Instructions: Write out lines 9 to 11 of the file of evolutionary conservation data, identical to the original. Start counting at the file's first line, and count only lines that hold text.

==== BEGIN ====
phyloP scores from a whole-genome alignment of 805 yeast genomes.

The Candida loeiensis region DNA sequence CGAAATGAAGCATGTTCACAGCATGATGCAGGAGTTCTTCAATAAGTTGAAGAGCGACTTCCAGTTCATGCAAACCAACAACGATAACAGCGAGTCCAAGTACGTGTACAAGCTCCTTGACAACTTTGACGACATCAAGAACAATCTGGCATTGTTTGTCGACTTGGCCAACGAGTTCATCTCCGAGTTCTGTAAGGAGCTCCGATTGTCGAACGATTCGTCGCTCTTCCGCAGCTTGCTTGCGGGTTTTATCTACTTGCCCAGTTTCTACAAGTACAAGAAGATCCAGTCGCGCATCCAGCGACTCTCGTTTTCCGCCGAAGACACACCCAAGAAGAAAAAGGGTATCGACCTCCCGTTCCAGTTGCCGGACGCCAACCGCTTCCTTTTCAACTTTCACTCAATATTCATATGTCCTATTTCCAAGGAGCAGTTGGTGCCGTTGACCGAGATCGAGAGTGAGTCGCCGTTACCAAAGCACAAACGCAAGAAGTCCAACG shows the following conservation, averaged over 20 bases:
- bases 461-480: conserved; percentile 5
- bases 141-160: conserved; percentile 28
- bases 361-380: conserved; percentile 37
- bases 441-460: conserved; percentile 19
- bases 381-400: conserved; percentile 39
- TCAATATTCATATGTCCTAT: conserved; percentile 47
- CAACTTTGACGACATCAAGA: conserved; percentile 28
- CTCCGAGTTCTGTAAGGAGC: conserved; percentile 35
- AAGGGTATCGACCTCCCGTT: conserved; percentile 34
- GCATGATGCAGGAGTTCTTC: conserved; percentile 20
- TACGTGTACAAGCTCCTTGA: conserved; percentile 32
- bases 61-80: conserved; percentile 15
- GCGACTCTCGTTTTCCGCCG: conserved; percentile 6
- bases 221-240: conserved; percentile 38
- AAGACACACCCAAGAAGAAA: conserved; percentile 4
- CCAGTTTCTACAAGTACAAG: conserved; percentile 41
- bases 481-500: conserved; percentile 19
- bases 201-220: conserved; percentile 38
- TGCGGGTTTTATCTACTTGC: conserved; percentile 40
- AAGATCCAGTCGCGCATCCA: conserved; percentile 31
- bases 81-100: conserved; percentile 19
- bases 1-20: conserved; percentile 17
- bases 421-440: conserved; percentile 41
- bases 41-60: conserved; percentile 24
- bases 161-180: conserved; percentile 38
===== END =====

- CAACTTTGACGACATCAAGA: conserved; percentile 28
- CTCCGAGTTCTGTAAGGAGC: conserved; percentile 35
- AAGGGTATCGACCTCCCGTT: conserved; percentile 34